Chicago holds a special place in my heart. I called the city home for six years, and grew to love it. I consider it my spiritual hometown, and so was very interested to see Spike Lee’s take on the gun violence that has plagued the city and filled anyone who loves the place with despair. Living on the south side in the early aughts, I am familiar with many of the places and neighborhoods portrayed in the film, although the violence was nowhere near the level then that it is now (and even so, I was living in a fairly protected enclave). Many Chicagoans have been vocal about the name of the film being pejorative, and the film itself reflecting negatively on the city; while some of this is understandable and perhaps justified, in truth it seems to have more to do with Lee’s outsider status, and positions him as a kind of carpetbagger or tourist of tragedy. The fact of the matter is that the level of violence Chicago has experienced in the past decade is staggering, and anyone with Lee’s status who wants to draw attention to the problem should be commended. Yes, his film is a polemic, and yes, its didacticism has no interest in drawing a nuanced, wide-ranging portrait of the city in full. This is not a problem, but a strength. Anyone who is concerned about the numbing level of daily (gun) violence in America should be thankful this film exists; that we might be amazed it exists is a measure of how acclimated we have become to living in a nightmare (and how easily we can deny that nightmare as long as we are able to quarantine it within certain communities).
The film works in a few different modes or registers. We begin with a straightforward sequence laying out the facts of the problem that is quite unlike anything you have seen in the past thirty years in mainstream American cinema – the frightening numbers of dead and wounded are laid out as an anguished, angry rap provides the subjective view of this violence. We then move to a nightclub, where a shooting is about to take place during the performance on stage; right before the shooting, however, the action freezes, and our narrator/chorus Dolmedes (Samuel L. Jackson) explains, in verse, the structure of the film, and that it is based on Lysistrata by Aristophenes. Many times during the course of the narrative, Dolmedes returns to comment on the unfolding action. The narrative itself, pitched, like Lysistrata, as a farce, concerns two warring gangs, one run by rapper Chi-Raq (Nick Cannon), the other by the older Cyclops (Wesley Snipes). Lysistrata (Teyonah Parris) is Chi-Raq’s girlfriend, and starts the movie without much awareness of the terrible conditions of her community, and in denial about her boyfriend’s contributions to the problems. She is radicalized both by the death of a child and by her neighbor Miss Helen (Angela Bassett), who encourages Lysistrata to use the power she has as a woman in a political way – that is, she starts to think about withholding sex as a way to control Chi-Raq and tamp down the violence he thoughtlessly causes in the community. At this point, Lee mixes in “documentary” sequences that highlight the present day reality of this tactic, such as the peace movement in Liberia led by Crystal Roh Gawding that sought to end that country’s civil war in a similar way. Lysistrata’s task is to convince not only her fellow gang wives, but those of Cyclops’s gang, that such a move is in the best interests of the entire community. As the action begins to take root and show some success, the movement grows not only city-wide, but worldwide, as women everywhere begin to use sex as a tool of peace. Eventually, Lysistrata and her “army” nonviolently seize the National Guard barracks in Chicago and a stand-off between the men of the city and the women ensues. On a somewhat separate track, we have the story of Irene (Jennifer Hudson), whose child was collateral damage in a gun battle. This death is partly what influenced Lysistrata, but Lee returns to Irene and her grief, making the child’s funeral a central sequence in the film – it is during this church service, led by Father Mike Corridan (John Cusack), a character modeled closely on the real life Reverend Michael Pfleger, that Lee, through Corridan, gives voice to one of the most scathing indictments of the American way of death, and the economics undergirding it, that we’ve ever seen in a narrative film. Eventually, the “armies” of men and women square off in the persons of Lysistrata and Chi-Raq, with the first to orgasm the loser. Before anyone can win or lose, however, Cyclops and the other male representatives of the community (not just gang members at this point, but men from all walks of life and levels of “respectability”) intervene and force Chi-Raq to concede. Lysistrata carries the day, and in the denouement, everyone dressed in white (suggesting heaven and an ideal conclusion that cannot be realized in this world, sadly), Cyclops and Chi-Raq sign an accord to stop the violence, and Chi-Raq begs the forgiveness of Irene, confessing that it was he who killed her child. He then willingly accepts his punishment, and implores those in attendance (and, by extension, the viewers of the film) to use his case as a negative example.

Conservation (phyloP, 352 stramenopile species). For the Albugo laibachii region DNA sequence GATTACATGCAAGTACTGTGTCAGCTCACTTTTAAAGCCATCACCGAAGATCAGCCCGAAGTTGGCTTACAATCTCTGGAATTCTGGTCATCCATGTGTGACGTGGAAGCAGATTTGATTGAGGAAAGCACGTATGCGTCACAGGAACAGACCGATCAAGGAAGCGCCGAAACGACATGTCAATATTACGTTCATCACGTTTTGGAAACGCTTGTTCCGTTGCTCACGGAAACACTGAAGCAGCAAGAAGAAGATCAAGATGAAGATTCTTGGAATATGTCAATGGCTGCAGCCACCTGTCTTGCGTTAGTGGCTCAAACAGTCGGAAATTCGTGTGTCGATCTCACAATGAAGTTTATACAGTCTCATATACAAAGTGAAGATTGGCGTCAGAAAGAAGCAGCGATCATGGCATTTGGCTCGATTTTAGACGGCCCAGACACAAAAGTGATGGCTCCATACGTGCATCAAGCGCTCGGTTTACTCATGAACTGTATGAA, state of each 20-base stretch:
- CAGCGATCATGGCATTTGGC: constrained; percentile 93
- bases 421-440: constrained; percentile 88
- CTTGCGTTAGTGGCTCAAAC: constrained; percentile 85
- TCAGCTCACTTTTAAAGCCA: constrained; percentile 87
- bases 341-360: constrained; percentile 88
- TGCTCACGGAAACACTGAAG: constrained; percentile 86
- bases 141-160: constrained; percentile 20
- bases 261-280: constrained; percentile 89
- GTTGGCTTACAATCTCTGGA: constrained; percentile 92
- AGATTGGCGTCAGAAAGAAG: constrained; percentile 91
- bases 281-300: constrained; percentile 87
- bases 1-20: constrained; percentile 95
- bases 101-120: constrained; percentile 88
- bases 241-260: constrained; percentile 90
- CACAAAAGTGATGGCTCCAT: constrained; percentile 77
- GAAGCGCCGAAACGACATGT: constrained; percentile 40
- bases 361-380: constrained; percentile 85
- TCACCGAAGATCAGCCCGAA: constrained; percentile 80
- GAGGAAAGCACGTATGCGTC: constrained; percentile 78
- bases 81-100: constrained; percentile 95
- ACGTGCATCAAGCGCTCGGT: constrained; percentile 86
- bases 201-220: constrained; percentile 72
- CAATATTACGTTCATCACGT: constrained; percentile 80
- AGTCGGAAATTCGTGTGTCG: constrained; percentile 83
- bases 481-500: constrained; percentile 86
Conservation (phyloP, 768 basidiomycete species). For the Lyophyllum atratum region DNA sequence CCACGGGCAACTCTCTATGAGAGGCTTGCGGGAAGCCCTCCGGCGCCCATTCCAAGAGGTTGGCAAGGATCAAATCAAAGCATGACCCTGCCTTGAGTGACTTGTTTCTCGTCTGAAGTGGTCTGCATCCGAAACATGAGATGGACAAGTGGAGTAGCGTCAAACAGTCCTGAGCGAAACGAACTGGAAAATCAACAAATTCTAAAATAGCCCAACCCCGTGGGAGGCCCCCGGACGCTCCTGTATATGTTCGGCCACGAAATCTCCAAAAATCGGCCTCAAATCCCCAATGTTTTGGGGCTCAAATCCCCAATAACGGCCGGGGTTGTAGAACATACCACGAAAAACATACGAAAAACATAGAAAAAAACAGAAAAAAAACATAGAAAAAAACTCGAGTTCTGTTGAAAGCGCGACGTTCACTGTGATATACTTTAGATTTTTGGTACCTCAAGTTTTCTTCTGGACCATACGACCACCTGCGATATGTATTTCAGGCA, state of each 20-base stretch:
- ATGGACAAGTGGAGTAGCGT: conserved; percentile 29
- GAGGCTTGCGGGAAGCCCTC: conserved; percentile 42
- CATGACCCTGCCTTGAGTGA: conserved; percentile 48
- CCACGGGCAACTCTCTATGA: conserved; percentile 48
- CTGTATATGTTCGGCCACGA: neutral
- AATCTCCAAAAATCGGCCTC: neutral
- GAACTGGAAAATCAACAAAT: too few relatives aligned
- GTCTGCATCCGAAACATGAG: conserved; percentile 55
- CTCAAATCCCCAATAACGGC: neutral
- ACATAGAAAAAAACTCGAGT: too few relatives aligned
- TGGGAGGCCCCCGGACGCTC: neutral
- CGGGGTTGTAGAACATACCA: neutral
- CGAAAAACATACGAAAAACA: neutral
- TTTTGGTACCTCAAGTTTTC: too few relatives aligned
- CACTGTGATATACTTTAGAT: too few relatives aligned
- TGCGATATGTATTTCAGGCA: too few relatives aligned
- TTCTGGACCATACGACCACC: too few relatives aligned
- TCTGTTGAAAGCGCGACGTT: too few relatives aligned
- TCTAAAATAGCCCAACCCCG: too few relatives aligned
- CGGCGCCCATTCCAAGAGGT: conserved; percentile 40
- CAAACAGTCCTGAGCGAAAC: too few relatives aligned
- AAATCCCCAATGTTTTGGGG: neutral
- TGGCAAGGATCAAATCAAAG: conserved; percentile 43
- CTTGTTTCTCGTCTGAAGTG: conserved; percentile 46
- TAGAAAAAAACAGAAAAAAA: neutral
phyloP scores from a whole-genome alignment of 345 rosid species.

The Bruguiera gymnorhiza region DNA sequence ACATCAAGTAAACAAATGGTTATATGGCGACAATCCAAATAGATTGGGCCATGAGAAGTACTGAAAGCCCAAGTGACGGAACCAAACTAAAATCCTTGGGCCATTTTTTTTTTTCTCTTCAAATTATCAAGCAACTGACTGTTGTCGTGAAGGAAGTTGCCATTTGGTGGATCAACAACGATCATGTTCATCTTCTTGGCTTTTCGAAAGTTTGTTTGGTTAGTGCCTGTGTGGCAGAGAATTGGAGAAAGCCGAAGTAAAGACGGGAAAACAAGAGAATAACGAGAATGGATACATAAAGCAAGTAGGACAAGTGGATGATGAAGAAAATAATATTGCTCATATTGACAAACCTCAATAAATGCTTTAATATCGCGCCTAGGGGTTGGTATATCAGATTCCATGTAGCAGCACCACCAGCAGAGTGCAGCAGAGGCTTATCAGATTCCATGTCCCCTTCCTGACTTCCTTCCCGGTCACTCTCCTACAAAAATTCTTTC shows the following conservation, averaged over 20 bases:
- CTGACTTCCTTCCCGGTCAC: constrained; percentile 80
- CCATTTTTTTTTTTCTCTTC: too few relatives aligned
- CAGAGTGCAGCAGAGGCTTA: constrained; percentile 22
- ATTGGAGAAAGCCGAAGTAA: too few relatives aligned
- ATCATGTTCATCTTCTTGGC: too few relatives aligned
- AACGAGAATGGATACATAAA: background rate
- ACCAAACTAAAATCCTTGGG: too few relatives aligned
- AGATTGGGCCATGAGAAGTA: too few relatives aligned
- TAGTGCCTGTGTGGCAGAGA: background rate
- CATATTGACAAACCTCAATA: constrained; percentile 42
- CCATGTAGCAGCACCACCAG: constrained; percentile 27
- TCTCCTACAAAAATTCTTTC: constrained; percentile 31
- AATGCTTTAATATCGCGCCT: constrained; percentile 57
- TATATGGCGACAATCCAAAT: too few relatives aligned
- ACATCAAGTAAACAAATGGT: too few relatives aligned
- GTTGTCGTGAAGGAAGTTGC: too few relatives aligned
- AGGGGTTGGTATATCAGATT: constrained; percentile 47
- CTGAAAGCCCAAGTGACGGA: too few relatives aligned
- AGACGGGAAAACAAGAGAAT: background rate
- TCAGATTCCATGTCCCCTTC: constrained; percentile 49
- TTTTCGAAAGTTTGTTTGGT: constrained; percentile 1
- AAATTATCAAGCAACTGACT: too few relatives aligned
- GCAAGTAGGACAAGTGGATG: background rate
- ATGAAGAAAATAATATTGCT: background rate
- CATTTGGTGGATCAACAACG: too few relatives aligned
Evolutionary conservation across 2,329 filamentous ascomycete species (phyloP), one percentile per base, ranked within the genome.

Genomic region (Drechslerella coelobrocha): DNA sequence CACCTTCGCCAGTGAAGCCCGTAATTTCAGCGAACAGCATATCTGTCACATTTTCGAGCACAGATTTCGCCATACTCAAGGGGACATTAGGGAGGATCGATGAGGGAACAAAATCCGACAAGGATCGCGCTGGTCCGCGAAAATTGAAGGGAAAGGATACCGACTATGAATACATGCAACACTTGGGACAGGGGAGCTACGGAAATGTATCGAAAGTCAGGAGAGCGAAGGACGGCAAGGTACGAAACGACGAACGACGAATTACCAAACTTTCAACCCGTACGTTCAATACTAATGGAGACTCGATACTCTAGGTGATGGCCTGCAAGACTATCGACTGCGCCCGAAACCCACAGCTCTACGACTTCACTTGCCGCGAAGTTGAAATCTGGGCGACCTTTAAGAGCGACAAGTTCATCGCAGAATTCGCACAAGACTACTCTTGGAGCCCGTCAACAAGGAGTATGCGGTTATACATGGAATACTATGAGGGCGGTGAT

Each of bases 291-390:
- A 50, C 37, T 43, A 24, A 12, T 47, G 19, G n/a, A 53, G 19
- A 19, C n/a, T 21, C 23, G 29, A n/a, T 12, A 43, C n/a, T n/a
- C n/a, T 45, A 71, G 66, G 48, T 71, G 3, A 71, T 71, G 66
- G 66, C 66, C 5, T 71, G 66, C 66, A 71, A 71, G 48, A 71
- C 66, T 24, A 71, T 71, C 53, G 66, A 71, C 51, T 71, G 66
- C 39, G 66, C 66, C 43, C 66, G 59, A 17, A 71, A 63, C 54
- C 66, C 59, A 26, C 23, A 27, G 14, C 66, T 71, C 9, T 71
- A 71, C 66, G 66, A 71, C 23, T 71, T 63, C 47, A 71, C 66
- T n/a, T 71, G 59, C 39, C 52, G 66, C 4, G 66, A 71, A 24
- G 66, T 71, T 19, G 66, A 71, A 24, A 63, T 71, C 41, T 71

I fully admit the description does not do the film justice. You might be able to tell it is a fairly radical work as far as mainstream cinema goes, especially these days, but it is pretty radical even by Spike Lee’s standards. His anger is often palpable, but what I don’t convey well is just how funny the film is. Jackson’s Dolmedes is outright hilarious, and even though we are in the realm of the serious, the film is a farce first and foremost. All the same, the ending is quite powerful, and moving, and much of that can be chalked up to Nick Cannon, a huge surprise in his controlled and astute portrayal of Chi-Raq. Really, though, the entire cast is excellent – the purely farcical characters, such as General King Kong (David Patrick Kelly, channeling a union of Generals Buck Turgidson and Jack D. Ripper from Kubrick’s Dr. Strangelove) come off the worst, as they seem cartoonish and shallow, but those with a serious mode are very affecting. (John Cusack is unexpectedly great in this way, but I must also give a shout out to Wesley Snipes, who returns to the screen with an affected character who could easily be dismissed, but owns it, being by turns ridiculous and serious as needs be). Like many other of Spike Lee’s films, though, Chi-Raq has problems. Lee is just not good at dramaturgy, and his narratives are often lumpy, misshapen, and lack momentum. In his best work, such as Do the Right Thing, he triumphs in the end – but his best work, to my mind, is his earliest and least experimental. As he has gotten older, Lee has been willing to try new forms – Bamboozled, for instance, is audacious, but overlong and tiresome. More conventional fare, such as Summer of Sam, comes off as pointless and downright boring. So while I prefer Lee in his experimental mode, in any mode his films often have long, tedious parts. This is partly due to a lack of structure, but the greater problem is his inability to write characters that are both believable and who convey emotion and motivation through action rather than words (another reason Do the Right Thing works). Often the acting in his films seems bad, as in the embarrassingly hysterical Jungle Fever, but it is not really the fault of the actors – the characters are simply too often types or obvious contrivances, spouting dialogue that communicates Lee’s point of view straight-up. They rarely feel organic, or fully formed, and tend to lack ambiguity. We get a taste of this early in the film, especially with Angela Bassett’s character. Such ham-handedness makes the proceedings feel amateurish, like an overly earnest After School Special. In Chi-Raq, though, it works to his advantage a bit, because the whole film has an improvised air, and often seems like a piece of filmed street theater. Lee makes use of real locations, and foregrounds the artificial, and temporary, nature of the production, for instance by using fabric signs hung on the side of buildings in place of billboards or real signage. This tactic reinforces the universality of the material, suggesting that Chicago is just the most recent stop on the tour of this immortal agit-prop theater troop. Ultimately, for me Lysistrata is just a very odd choice for source material given the topic Lee wants to address. A gang war is not like other wars – as Lee makes apparent, it is the product of structural forces beyond the control of the disempowered actors in the street. And the gender aspect of the play, while providing much of the comedy, is a strange fit as well for the subject matter. Yes, it makes sense in that the mothers of the dead might ultimately be the loudest, and angriest, voices, but the sex comedy side feels odd. I would wish for a film that is angrier, tougher, and wrings tears from the audience throughout, rather than waiting for the post-climactic afterlife. Still, even though the film is uneven, and even though it does not touch a nerve as forcefully as it needs to, it is an essential film for our time, simply because it is so unique and addresses a topic that no one else of Lee’s visibility is touching.